Last week we saw China’s official manufacturing PMI dip slightly. It was hardly a significant movement especially when the non-manufacturing PMI edged higher. The Caixin manufacturing PMI also edged higher but interestingly, the new exports sub index showed a significant decline to below 50. These could be early signals that trade could be falling back into its declining trend of the last 8 years, and this is before recent tariffs have had any time to take effect. We think trade will indeed retrench as a percentage of GDP but that China and the US, the main actors in the trade war have actually prepared themselves well ahead and are more resilient against slowing trade. The challenge for investors is avoiding the large export oriented index components and finding growth and value in the small and mid-cap population. China investment opportunities will not easily be captured by passive ETFs.
In the US. The ISM manufacturing index fell to 57.3, below a forecast of 58.5. Its still a high number indicating continued expansion, but it is also a sharp deceleration and will be closely monitored. Production, new orders and employment sub-indices all fell sharply while prices increased. The non-manufacturing ISM was similarly disappointing falling by 2 pts to 56.8 against forecasts for 58.
And in India, the manufacturing PMI rose slightly driven by robust domestic demand. Input and output prices fell moderating recent inflationary pressures.
The PCE inflation indicator most favoured by the Fed rose from 1.6% to 1.9% in a month. There was some small probability of the Fed raising rates on May 2 but it held firm and is very likely to stick to its original script for the rest of the year. So far the volatility in global markets has been constrained to equity markets with credit markets being relatively unfazed. This is fortunate for the Fed. If credit markets sell off, funding costs could rise out of hand confounding the Fed’s plans to reset policy to more normal levels. We reiterate our view: that the Fed will stay on script and continue to hike rates resolutely if not aggressively while communicating gradualism.
US national debt:
The US Treasury announced that nominal coupon auction sizes will increase by a total of $27bn in the May-June quarter and that it will introduce a new 2-month bill later in the year. Increased supply will be focused on the 2 to 3 year sector. Issuance is likely to increase going forward as it appears that the Treasury has under estimated the current deficit and may need to compensate later in the year. Further, Treasury appears to have under estimated funding needs in subsequent years. The focus of issuance will impact the shape of the curve but overall, it’s clear that total supply will increase impacting the general level of the curve. Definitely grounds for caution on duration.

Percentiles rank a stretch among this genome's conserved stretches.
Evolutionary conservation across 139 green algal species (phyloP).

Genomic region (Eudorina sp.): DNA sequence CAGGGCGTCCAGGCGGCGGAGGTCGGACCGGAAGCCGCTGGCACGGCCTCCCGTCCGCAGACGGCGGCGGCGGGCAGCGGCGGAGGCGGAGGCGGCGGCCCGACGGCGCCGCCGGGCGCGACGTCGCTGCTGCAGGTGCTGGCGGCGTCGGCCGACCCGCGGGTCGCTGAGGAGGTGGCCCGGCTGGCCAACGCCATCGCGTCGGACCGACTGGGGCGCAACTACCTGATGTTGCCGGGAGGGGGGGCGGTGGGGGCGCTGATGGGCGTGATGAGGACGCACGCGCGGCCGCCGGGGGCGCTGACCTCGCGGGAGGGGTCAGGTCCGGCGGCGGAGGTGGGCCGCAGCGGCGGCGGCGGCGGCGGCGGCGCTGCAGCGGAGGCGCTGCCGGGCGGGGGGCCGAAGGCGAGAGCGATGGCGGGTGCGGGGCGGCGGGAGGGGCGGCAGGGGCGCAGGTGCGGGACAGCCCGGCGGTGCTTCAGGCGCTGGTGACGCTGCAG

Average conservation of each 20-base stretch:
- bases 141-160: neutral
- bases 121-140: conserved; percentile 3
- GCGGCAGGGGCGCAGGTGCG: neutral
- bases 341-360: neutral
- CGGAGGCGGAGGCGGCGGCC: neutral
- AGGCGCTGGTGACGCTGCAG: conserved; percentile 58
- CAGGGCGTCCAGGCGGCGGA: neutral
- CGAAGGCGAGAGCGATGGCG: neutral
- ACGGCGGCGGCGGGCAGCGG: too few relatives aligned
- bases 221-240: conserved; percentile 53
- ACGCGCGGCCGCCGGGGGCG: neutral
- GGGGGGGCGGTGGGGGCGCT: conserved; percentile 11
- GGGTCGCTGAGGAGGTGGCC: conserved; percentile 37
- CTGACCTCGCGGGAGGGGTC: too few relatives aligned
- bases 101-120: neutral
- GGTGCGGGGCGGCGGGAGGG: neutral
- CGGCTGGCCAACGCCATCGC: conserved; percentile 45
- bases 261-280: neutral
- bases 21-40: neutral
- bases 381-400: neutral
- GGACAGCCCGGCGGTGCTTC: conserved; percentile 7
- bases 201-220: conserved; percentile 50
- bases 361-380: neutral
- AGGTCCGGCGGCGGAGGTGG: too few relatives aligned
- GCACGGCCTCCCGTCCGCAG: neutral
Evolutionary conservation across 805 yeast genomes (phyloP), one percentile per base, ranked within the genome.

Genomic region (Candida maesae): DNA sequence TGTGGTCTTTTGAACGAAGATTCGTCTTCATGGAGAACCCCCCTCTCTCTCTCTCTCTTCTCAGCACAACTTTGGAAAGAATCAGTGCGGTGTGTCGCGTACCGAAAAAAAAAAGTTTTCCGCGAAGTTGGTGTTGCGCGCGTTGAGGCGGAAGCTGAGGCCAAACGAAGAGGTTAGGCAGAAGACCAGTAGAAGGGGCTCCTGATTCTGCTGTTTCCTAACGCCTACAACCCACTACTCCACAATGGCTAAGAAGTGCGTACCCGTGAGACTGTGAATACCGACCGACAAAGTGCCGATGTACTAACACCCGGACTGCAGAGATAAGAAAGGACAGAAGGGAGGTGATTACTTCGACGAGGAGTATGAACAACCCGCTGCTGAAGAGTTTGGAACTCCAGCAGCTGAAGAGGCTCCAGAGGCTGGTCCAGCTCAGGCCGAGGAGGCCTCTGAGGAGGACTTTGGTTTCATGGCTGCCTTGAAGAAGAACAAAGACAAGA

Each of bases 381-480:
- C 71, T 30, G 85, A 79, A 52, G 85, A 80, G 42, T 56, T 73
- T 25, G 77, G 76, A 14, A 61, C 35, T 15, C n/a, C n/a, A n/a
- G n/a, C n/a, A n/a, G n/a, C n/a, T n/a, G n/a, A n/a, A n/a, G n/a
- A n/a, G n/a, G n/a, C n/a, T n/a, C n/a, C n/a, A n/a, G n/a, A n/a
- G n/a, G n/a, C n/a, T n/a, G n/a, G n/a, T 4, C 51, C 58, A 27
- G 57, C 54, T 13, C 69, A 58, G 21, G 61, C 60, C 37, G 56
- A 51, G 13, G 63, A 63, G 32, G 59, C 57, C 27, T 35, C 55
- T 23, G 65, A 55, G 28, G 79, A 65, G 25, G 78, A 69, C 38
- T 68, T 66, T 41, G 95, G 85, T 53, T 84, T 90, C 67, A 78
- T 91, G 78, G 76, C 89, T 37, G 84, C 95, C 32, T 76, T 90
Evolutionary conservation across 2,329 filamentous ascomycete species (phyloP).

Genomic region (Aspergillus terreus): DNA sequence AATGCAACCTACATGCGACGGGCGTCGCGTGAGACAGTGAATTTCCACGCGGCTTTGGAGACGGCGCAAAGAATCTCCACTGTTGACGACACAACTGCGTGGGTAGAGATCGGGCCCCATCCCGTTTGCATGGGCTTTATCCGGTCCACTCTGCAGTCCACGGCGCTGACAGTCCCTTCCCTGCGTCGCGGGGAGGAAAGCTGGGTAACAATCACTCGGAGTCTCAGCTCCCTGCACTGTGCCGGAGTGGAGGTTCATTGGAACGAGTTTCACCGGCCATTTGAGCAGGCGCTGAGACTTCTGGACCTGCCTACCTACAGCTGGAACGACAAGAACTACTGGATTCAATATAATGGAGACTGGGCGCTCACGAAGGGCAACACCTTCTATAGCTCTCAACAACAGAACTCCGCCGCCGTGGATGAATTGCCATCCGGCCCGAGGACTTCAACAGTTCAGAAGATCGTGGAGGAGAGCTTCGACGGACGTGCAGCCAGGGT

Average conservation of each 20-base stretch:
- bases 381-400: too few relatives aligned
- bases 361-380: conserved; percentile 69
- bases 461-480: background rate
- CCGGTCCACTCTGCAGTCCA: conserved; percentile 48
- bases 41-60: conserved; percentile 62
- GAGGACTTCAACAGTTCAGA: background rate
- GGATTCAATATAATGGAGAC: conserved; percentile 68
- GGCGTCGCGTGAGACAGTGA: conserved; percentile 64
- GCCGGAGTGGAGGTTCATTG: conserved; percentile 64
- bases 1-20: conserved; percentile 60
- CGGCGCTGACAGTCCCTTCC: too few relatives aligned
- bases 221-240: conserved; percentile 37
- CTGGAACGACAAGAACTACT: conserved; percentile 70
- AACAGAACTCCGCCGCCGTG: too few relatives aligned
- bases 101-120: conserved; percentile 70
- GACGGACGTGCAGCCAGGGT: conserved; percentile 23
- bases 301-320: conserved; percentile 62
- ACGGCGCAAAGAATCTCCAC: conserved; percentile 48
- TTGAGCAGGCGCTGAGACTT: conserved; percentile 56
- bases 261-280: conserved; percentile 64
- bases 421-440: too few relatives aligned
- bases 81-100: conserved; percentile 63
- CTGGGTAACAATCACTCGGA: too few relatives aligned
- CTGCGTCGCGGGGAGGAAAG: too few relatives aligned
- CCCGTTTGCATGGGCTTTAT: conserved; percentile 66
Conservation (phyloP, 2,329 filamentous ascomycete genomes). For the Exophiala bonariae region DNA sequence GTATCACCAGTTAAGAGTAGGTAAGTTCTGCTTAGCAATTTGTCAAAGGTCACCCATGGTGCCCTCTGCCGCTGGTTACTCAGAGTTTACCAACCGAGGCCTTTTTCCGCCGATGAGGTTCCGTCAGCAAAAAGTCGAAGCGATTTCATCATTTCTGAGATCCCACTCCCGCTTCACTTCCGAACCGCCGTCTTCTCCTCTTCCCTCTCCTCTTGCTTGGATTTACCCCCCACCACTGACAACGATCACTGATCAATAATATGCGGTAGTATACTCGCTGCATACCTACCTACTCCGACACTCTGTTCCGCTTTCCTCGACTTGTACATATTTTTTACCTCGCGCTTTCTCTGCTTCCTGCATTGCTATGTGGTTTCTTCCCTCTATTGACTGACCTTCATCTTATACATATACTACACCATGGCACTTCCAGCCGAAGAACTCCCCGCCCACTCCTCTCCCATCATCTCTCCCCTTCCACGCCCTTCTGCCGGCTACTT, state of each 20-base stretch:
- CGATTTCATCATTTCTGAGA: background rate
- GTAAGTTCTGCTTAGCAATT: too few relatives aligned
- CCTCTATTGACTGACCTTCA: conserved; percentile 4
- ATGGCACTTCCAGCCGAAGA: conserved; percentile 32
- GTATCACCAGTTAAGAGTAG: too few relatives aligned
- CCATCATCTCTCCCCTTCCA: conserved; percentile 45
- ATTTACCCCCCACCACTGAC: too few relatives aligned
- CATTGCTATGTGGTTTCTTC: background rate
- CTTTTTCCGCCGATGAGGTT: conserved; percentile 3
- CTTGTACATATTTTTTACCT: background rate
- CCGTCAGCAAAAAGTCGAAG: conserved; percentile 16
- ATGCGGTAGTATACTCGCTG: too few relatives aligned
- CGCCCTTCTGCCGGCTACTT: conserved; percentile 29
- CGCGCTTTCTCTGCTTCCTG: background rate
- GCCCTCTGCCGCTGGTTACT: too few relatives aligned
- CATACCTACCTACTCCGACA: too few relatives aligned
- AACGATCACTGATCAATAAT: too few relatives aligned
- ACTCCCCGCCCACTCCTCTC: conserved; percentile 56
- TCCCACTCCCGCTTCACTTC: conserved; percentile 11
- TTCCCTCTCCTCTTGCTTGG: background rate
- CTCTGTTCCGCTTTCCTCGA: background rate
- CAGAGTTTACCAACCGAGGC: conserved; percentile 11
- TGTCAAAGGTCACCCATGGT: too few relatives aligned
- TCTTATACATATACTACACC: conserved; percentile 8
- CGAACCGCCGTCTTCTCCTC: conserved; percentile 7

FX is one of the most ill-behaved asset classes where fundamentals can be ignored or confounded for months, even years. We have long held that the USD should be strong for the following reasons:
- Growth rate differentials between Europe, Japan and the US. Europe did outrun the US in 2017 but it remains to be seen if this is sustainable.
- The interest rate differential with EUR and JPY.
- The direction of interest rates. The Fed has been raising rates for over 2 years and has also begun to shrink its balance sheet. Given conditions in Japan and Europe, it is unlikely that their central banks will be able to materially reduce accommodation beyond signalling and optics.
- Global trade has been in retrenchment since 2009, and the 2017 rebound excepting, appears to be resuming, this with or without any escalation in trade war.
Yet for an entire year, the USD was weak in the face of the above factors. This appears to have changed. USD strength is only 2 weeks old and could strengthen and lengthen. Fundamentals certainly support a stronger USD but given how FX markets behave, it’s not a trade to put too much capital behind.
Emerging markets have in the past been vulnerable to rising USD rates and exchange rate, this stemming from large current account deficits and reliance on USD funding. The situation today is somewhat different. 20 years ago, governments were the main borrowers in USD, whereas today they borrow in local currency. Corporate borrowing was via bank loans in local currency with only larger borrowers having access to USD funding. Today, corporates have cheap access to USD funding via bond markets. While sovereign balance sheets are relatively safe against a rising dollar and dollar interest rates, corporate issuance of USD debt has been rising significantly, importing Fed policy to local economies. EM growth rates remain robust but global growth is slowing from cycle highs. For local currency bond investors, FX variability could dominate yield and duration and a strong USD would certainly detract. For USD corporate bond investors duration would be a concern.